A trade alliance between the U.S. and the European Union would give a lift to both economies and help them recover from the economic crisis, EU Trade Commissioner Karel De Gucht said.
“Truly, this is the cheapest stimulus package you can imagine,” De Gucht wrote today in an article in Parliament Magazine. “Given that both Europe and America are recovering from the biggest economic crisis in living memory, we cannot afford to ignore these gains.”
De Gucht estimated that a EU-U.S. trade alliance “could boost our economies by between 0.5 percent and 1 percent of GDP, or 119 billion euros ($156 billion) annually once implemented.” Such an alliance also “would have a positive impact on worldwide trade and incomes, increasing global revenue by almost 100 billion euros,” he said in the article.
President Barack Obama promised in February to pursue a trade agreement with the EU, and De Gucht aims to complete the talks within two years. The two sides will seek a “living agreement” that establishes a mechanism for further economic integration, European Commission PresidentJose Barroso said on April 12 in New York.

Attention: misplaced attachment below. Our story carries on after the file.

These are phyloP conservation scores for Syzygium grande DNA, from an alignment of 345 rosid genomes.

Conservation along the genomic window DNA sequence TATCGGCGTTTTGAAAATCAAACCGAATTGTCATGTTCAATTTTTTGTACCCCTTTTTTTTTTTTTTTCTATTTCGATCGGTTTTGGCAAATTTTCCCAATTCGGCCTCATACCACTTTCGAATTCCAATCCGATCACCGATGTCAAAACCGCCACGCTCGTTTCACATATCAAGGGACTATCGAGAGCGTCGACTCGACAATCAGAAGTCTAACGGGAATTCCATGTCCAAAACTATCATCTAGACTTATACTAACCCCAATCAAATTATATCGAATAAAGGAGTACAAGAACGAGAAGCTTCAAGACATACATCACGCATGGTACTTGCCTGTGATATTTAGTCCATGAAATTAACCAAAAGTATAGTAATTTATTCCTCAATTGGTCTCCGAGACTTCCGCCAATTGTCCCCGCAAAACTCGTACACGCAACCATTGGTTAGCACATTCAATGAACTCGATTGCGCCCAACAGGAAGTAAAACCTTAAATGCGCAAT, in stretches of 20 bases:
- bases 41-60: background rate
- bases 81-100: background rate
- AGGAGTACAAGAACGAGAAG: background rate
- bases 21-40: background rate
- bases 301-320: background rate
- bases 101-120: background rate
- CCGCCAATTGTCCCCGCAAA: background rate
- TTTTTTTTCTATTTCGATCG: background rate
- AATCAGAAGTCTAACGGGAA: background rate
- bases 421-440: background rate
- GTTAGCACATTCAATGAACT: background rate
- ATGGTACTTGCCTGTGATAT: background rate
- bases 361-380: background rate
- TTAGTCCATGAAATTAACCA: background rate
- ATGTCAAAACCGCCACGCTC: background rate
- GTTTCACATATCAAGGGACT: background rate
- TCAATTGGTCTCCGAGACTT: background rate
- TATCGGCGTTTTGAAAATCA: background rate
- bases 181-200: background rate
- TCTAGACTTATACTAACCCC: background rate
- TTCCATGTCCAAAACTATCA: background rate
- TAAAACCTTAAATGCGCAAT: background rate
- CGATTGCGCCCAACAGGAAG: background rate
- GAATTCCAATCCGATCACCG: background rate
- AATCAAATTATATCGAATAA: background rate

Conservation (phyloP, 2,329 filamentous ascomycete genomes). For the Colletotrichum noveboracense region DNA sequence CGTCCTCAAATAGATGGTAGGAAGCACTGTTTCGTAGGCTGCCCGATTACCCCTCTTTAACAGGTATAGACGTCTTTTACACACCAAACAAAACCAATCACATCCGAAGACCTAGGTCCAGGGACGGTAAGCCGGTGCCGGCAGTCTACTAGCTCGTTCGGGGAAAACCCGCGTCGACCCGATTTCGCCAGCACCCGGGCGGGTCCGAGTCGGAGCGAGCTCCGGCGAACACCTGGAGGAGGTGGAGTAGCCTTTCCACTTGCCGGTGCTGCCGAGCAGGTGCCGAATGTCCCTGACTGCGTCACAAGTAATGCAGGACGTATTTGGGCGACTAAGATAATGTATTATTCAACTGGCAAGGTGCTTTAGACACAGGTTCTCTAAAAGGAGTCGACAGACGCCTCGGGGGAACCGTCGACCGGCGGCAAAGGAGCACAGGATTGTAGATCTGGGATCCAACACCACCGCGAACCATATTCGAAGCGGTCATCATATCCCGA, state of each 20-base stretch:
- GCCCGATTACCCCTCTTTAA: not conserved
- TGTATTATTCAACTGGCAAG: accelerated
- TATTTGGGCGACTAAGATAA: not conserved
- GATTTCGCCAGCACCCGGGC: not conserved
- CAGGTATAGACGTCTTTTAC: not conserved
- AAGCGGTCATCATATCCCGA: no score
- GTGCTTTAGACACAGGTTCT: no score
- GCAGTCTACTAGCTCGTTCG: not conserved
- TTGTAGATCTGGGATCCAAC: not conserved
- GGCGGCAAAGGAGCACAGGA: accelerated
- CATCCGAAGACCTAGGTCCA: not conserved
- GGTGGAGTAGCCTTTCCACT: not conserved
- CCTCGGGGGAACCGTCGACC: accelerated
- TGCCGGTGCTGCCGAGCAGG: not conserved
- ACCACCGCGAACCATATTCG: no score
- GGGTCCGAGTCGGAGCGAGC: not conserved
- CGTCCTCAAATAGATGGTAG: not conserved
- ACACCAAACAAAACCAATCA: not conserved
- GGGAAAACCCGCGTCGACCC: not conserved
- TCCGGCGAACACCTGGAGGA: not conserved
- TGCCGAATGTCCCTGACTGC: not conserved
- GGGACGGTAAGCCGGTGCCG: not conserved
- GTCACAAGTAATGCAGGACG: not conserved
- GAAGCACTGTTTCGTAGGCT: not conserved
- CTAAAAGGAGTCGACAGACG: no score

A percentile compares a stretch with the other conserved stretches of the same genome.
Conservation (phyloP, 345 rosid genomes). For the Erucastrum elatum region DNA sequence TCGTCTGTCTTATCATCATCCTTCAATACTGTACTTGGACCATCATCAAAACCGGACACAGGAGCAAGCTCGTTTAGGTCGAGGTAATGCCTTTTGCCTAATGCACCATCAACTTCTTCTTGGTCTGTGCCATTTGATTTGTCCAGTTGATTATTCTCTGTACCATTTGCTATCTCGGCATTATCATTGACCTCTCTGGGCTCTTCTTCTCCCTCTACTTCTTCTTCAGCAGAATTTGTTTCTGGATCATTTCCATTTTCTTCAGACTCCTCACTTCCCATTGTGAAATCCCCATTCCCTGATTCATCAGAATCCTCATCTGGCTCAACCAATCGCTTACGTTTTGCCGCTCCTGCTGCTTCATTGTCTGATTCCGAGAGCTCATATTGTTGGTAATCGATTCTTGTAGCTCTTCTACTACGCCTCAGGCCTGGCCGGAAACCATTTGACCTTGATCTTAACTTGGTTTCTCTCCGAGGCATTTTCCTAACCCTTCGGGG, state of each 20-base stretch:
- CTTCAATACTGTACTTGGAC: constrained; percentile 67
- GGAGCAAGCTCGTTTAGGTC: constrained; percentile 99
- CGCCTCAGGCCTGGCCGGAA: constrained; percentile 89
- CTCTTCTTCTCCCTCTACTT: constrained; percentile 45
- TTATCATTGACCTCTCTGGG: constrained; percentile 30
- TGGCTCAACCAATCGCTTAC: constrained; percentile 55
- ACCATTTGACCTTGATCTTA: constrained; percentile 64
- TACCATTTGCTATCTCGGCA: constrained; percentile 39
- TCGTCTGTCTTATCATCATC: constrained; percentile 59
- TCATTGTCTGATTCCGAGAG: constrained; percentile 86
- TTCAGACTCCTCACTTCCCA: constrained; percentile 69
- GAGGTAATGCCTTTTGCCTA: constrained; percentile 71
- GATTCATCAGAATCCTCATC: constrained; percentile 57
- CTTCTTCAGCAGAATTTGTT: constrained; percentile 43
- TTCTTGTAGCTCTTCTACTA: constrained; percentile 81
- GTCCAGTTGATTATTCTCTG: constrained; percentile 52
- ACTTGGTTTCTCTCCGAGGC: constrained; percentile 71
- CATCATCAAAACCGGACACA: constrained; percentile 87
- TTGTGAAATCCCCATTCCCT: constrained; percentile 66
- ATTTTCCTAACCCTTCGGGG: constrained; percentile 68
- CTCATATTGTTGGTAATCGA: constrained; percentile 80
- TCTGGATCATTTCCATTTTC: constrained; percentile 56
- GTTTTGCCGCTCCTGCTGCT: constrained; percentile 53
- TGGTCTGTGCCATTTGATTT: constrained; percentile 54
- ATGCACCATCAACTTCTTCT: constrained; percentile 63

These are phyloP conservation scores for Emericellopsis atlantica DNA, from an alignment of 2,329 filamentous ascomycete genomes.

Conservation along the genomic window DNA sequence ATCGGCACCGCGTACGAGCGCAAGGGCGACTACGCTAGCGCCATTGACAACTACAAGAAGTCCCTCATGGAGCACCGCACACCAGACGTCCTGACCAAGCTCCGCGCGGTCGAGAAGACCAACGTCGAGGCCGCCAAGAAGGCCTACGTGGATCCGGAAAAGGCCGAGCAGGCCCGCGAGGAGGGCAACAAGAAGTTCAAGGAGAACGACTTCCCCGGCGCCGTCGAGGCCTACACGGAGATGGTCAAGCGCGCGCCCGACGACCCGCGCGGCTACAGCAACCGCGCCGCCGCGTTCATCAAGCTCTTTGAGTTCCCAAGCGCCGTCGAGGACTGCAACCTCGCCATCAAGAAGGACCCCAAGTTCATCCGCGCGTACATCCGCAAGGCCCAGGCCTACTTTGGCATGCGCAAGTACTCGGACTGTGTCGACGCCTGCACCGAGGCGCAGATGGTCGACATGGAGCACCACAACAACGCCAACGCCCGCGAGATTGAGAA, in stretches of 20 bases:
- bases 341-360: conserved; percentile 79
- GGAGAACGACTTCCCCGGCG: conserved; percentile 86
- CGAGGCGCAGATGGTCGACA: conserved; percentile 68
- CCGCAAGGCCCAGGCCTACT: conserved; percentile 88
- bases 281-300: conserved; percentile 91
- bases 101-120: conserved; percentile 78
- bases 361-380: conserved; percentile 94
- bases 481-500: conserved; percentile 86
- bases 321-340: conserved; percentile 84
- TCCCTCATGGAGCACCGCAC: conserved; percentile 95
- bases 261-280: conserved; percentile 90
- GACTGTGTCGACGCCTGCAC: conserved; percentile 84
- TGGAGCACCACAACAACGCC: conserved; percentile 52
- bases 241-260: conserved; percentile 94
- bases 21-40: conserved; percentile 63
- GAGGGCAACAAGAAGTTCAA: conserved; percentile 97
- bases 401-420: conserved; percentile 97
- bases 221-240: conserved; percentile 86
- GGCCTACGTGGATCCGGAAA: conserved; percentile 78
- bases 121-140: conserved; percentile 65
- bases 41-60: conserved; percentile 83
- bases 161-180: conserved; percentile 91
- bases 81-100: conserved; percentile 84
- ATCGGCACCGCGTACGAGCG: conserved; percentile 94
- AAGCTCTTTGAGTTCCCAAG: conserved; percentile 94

Europe’s debt crisis has forced the 27-nation bloc to revise policies and public finances and to strengthen the economic and monetary union “in a way that we were unable -- in some cases unwilling -- to do before,” Barroso said. The trade talks with the U.S. will begin by this summer, he said.
The two sides have been at odds over issues such as regulatory standards, farm subsidies and health protections. The negotiations will not undermine essential safeguards for health and the environment, Barroso said.
Trade and investment between the EU and the U.S. totaled $4.5 trillion in 2011, according to the U.S.
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